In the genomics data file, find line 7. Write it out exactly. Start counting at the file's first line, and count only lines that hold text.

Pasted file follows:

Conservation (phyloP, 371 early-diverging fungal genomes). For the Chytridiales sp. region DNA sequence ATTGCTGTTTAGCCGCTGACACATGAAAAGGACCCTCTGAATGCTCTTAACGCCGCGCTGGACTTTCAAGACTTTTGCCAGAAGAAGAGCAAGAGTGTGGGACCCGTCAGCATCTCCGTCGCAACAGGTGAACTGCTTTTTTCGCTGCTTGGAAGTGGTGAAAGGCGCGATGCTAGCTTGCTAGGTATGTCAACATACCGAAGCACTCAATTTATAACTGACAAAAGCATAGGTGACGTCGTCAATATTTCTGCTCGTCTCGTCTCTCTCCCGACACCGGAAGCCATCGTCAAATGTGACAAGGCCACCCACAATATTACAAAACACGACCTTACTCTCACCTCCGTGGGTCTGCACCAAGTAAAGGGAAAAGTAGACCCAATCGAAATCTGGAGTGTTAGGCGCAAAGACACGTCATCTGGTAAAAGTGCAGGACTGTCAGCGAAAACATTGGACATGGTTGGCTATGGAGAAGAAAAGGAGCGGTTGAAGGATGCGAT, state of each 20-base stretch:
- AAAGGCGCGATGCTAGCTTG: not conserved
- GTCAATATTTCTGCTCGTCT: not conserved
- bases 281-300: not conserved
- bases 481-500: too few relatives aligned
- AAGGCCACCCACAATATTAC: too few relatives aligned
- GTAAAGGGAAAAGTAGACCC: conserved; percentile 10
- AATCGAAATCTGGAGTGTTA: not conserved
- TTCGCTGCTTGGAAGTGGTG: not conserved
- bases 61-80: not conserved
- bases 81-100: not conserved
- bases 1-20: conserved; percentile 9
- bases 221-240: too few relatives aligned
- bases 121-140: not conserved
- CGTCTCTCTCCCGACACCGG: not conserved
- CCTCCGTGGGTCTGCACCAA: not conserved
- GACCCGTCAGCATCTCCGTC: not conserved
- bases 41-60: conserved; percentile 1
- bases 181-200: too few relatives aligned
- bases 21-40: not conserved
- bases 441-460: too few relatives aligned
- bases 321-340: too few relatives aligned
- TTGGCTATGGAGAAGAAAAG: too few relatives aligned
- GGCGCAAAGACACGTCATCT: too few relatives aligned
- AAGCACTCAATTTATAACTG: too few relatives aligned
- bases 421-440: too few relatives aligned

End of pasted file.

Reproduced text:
- GTAAAGGGAAAAGTAGACCC: conserved; percentile 10